First of all, I want you to understand something very, very important.
Nobody is perfect. There is not a single family or individual that is perfect (except this dude who lived about 2000 years ago, but we won’t get into that). Perfection is such a subjective idea, so what I think is “perfect” may make someone else dizzy with anxiety.
So if nobody is perfect, how can you possibly find the “perfect” adoptive family for your baby? Well, each expectant parent chooses differently, but here is a good way to start:
Make a list of things you want your baby’s dream family to have.
I suggest putting the most important things at the top of the list, and the less important things at the bottom. Or, make two lists. One list for “non-negotiable”, and another for “negotiable” (obviously you aren’t negotiating with the hopeful adoptive couple, only with yourself). Such a list may look like this:
- Desire an open adoption
- Specific religion/belief system
- One or both are musically inclined
- Zero children currently
- Both parents are educated
- Parents have a desire for a large family
- Have a dog
- Live nearby
Find a site, such as Adoption.com, or an agency that will let you browse profiles.
Then, narrow your search by the qualities you find most important. When browsing profiles, remember that not every family will have everything you desire specifically listed in their profile. Keep an open mind, some families may have traits or qualities you never knew you wanted!
Remember that the most important person in this decision is your baby.
Listen to your gut. Mother’s intuition is a very real thing. If you choose to meet more than one family, do it. If you don’t immediately feel that it is right, then don’t feel pressured to choose that family.
Be absolutely honest and truthful with yourself and with the family or families you choose to meet.
Do you want a certain amount of openness? Do you want them to share anything about your cultural background with your baby as he/she grows up? Do you want them to stay away from the hospital, or be there when baby is born? Do you want them to be comfortable connecting through social media? It’s important that you discuss these things with the potential adoptive family.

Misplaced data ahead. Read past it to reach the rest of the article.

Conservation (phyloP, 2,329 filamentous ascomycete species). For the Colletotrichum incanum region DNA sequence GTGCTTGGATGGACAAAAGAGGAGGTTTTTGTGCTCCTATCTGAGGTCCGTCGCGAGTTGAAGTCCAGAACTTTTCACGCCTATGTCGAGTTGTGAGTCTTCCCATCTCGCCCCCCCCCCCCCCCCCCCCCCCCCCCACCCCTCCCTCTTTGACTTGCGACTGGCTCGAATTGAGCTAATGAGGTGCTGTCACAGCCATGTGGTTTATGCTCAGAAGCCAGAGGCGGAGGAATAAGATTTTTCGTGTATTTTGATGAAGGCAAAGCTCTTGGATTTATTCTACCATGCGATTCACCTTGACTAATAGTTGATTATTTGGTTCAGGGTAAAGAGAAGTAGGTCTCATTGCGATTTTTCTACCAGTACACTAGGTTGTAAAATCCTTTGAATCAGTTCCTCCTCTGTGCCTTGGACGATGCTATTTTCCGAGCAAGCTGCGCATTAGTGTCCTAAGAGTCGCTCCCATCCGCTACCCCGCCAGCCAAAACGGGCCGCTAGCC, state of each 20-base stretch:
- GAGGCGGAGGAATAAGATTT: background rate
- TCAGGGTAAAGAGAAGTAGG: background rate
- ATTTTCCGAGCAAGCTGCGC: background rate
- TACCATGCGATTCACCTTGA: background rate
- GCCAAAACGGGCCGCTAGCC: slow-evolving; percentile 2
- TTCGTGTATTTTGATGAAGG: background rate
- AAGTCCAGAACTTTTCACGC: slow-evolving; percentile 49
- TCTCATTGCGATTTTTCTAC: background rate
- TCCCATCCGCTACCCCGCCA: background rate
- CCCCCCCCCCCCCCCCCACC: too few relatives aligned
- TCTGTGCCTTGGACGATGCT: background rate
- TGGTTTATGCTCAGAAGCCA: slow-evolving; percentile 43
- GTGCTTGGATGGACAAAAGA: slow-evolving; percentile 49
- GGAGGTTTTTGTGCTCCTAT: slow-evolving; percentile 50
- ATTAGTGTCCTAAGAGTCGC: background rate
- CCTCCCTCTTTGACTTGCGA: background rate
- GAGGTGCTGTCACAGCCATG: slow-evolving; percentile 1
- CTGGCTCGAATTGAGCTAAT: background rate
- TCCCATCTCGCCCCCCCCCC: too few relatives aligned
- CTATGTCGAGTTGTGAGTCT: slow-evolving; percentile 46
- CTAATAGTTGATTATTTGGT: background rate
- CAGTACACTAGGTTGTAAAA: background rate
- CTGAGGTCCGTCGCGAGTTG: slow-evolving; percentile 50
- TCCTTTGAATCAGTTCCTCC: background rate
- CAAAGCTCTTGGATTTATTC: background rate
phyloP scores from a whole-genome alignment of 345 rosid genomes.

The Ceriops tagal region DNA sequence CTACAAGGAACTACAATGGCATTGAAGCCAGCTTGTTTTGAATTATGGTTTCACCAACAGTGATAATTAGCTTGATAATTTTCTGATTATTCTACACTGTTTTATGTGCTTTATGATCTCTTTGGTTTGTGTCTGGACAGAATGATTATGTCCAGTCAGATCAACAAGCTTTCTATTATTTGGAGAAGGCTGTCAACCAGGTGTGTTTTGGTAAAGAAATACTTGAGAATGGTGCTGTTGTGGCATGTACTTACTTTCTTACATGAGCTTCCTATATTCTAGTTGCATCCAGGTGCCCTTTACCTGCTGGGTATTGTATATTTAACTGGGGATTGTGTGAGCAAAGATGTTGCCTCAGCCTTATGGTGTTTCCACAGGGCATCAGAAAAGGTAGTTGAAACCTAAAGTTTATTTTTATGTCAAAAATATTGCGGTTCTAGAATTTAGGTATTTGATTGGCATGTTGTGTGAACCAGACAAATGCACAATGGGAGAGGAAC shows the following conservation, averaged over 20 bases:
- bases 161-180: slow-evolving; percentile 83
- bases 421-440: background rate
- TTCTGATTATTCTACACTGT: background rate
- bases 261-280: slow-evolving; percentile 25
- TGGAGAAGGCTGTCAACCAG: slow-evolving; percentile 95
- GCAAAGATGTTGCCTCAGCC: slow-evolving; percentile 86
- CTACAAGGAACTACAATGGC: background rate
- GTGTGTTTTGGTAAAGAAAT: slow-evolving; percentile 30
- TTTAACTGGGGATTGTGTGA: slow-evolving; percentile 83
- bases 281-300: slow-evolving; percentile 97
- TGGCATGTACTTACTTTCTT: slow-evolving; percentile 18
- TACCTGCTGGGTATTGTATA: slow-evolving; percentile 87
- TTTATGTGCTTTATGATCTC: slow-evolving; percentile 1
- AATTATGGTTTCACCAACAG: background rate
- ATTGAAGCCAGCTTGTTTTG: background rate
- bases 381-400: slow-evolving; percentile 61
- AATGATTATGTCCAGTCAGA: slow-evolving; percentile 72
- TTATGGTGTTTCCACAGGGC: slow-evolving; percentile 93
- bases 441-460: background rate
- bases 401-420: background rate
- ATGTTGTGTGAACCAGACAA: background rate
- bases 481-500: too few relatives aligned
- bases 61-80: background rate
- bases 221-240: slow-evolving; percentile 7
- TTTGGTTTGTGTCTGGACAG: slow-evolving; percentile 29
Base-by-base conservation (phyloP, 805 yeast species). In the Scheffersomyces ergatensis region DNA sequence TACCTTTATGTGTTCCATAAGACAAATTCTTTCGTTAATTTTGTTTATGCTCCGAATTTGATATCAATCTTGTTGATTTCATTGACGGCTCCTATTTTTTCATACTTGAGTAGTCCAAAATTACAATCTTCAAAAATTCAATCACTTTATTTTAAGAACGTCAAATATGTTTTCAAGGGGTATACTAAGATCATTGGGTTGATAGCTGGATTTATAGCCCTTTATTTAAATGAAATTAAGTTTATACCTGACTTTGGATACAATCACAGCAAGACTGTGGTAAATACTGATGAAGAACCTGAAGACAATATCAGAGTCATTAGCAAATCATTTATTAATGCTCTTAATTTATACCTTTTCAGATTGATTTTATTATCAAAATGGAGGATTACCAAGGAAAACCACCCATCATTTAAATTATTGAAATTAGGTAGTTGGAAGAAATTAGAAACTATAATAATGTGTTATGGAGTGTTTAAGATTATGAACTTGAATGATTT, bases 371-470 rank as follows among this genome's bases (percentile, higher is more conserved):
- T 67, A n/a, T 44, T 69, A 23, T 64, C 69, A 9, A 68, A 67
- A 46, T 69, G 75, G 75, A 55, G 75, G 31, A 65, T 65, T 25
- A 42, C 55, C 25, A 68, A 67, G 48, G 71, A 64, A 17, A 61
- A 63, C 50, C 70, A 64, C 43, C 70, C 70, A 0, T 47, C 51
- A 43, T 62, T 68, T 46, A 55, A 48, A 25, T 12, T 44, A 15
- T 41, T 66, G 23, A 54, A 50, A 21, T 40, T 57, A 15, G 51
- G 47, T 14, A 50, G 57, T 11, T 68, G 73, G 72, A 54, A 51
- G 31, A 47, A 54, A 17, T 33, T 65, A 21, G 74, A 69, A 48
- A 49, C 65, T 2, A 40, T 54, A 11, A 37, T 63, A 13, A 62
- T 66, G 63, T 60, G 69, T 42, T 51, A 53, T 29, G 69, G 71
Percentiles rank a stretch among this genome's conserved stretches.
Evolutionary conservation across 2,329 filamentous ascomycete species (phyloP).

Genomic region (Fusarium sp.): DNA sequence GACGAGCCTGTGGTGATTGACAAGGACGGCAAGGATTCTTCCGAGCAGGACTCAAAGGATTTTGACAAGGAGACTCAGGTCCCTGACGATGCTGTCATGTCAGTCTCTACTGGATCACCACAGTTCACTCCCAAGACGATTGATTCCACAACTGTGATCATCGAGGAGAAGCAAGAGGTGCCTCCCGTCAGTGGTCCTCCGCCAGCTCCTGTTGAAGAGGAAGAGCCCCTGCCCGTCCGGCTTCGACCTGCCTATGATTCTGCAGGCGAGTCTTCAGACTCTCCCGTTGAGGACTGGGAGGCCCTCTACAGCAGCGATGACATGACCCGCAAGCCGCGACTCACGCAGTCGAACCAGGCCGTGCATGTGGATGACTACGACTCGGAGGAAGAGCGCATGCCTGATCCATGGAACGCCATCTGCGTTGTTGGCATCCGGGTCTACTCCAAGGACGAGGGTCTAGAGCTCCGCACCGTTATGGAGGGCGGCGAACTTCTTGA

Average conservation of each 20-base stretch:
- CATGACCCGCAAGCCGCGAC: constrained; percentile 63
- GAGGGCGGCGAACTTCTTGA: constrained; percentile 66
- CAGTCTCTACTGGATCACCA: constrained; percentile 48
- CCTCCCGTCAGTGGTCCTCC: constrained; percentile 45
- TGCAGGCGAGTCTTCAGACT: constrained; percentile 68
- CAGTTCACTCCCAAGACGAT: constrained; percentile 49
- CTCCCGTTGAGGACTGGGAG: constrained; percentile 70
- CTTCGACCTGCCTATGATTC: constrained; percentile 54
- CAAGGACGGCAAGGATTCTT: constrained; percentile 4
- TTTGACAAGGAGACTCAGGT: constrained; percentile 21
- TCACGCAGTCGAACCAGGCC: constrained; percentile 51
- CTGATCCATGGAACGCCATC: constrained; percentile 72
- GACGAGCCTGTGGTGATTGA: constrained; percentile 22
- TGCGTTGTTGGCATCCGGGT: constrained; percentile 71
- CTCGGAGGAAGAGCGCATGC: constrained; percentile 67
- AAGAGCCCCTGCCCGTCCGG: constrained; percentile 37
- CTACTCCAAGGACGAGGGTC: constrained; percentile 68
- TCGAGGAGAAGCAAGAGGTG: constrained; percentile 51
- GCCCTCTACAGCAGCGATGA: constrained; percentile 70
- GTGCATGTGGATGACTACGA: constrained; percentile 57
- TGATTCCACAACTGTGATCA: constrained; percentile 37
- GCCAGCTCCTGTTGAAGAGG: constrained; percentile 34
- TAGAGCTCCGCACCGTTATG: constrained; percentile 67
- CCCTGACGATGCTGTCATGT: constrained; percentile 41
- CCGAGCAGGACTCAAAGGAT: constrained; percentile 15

More than anything, remember that these couples/families are human, too.
They have hurt, and the majority of them are just as scared as you. View them as you would a sibling or close cousin – these people will be in your life for a very long time, and you want to be sure that you don’t choose them out of pity or coercion.
Also, don’t be afraid of “rejection.” Some hopeful adoptive couples may express their gratitude for contact from an expectant mother, but sometimes they don’t feel right about it. They might not be able to offer a certain things (like a level of openness or a guarantee that your child will have siblings) and that’s OK. In these cases, the hopeful adoptive parents have had to (heartbreakingly) tell the expectant mother that they don’t feel it is a good fit. I have been on the receiving end of a “rejection,” and while it hurt my already-sensitive heart, it gave me extra time to find the family that was perfect – the stars had to align just right for me to find them.
Know that you are not alone, momma.
Reach out to birth mothers who have been through the process, and find out how they found their baby’s family. Ask questions, voice concerns, but always know there is a huge network of support and love as you make this decision.
If you have already placed, how did you find and choose your baby’s adoptive family? If you have adopted, how did your birth mother find or choose you? I would love to hear in the comments!
Pregnant and considering adoption? You don’t need to do it alone. Click here to connect with a caring, compassionate adoption professional who can help you figure out what’s best for you and your baby. All consultations and counseling are absolutely free.